When you're planning what scanners and patching capabilities you need for your audit, having as few languages, environments, node types, and methods for deployment as possible will reduce the work you need to do. The security coverage you need increases exponentially as you write in more languages, deploy to more places, and add more layers of abstraction. Beware of complexity.

The cherry on top is the simpler your systems are, the easier it is to write your SOC2 System Description document. In a complicated environment it can take a lot of effort to be complete and accurate, but when all your nodes do the same thing the system description document is a node description, and a proof by induction that it's true for the rest of your nodes too.

Automate the low hanging fruit

Companies like Vanta, Drata, and Secureframe can help you set up the baseline of policies, documentation, and evidence collection that you need to get your compliance started.

These "audit in a box" companies work a lot better for companies solely using AWS and GCP, and bigger companies are likely to outgrow them once they have a dedicated security or GRC function that is more than a handful of people. The changes they ask you to implement are best practices that you can (usually) quickly fix. They poll your cloud services to collect information and show you if things drift away from being in a good state, and they can show the list of documentation you may need to scramble to find and collect for your audit.

We worked with one of the "audit in a box" firms for our audit and found it useful to show our good practices, and have a single place to collect our evidence, and it was useful to make sure we weren't forgetting anything.

Go beyond the compliance

Companies go through audits for their customers but an audit is only one piece of what your customers need to know about your security.  We've all gotten an email after a breach disclosure that says "We take our customer's security seriously" and muttered to ourselves, "Yeah right.." as we delete it.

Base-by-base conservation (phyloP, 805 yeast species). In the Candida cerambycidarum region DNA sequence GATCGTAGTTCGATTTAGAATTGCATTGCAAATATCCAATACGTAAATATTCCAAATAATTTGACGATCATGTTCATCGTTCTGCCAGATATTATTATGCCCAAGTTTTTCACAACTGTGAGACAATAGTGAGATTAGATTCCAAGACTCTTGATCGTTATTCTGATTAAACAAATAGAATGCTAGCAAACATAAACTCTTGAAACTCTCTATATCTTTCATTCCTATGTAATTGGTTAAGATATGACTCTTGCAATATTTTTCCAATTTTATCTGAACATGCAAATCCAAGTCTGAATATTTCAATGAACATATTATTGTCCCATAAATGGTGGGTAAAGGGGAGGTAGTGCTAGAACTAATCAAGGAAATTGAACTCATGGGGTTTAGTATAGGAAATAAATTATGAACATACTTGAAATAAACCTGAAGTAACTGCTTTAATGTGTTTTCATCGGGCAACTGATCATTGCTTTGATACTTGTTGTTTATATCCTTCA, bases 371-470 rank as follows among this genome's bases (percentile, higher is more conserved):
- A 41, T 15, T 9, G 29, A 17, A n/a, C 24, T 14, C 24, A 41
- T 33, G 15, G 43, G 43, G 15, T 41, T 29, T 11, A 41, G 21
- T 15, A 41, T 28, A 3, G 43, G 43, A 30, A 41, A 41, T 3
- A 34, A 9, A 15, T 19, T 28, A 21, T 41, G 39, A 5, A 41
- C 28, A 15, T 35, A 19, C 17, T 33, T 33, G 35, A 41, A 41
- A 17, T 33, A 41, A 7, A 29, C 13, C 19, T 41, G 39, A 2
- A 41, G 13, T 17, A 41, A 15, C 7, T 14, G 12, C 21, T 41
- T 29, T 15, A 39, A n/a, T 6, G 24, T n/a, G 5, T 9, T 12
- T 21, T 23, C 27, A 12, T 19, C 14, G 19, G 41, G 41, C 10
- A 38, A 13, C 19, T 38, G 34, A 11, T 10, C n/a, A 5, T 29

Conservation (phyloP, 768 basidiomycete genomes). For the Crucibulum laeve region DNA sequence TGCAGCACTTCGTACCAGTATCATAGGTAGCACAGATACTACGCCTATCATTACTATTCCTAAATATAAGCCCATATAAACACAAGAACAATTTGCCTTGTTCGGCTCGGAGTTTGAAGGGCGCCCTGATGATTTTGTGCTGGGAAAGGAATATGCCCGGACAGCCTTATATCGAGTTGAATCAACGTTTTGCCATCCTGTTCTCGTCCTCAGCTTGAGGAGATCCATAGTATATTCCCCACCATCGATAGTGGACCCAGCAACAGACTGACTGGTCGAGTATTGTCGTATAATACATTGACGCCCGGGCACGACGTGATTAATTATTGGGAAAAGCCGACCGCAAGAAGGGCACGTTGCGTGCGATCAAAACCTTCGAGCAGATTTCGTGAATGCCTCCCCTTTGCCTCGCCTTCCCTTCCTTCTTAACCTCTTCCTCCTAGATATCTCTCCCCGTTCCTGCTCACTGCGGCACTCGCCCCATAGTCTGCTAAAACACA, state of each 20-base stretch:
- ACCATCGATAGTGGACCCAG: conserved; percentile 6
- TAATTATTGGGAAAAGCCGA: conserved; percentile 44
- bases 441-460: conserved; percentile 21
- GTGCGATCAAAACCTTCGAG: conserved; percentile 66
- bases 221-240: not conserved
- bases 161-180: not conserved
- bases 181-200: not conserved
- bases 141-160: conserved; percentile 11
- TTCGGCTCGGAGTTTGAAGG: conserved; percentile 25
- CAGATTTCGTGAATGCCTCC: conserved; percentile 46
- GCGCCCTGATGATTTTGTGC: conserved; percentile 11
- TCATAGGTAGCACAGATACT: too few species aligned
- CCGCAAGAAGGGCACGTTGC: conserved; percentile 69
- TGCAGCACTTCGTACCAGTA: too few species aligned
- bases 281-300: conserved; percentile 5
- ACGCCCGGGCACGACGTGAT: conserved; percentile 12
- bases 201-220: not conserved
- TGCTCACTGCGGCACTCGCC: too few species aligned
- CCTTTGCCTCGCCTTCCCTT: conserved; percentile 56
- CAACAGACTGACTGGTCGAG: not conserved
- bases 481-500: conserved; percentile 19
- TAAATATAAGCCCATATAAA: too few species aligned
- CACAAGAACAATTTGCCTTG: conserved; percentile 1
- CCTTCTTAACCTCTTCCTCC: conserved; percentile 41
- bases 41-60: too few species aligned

The best way to show your customers that you care about security is to be proactive and transparent about communicating your security practices directly to them. The first time your customers read about your security practices shouldn't be when they are reading about an incident you handled. Most of your customers won't read your entire SOC2 report, but they will note blogs, webpages, and more that share the details of how your systems work. The more detailed the better. Compliance serves a different purpose and can show that your company is approaching security in a holistic way, it can add credibility to your narrative around security, and allows your customers to validate your practices in a standard way.

Without compliance standards we don't have a shared language around security controls or even shared understanding of what basic security requirements need to be met. Without other types of collateral and transparency, your compliance effort amounts to just a badge on your website. You need both!

Sign up for RunReveal today, and make your customers proud of your security.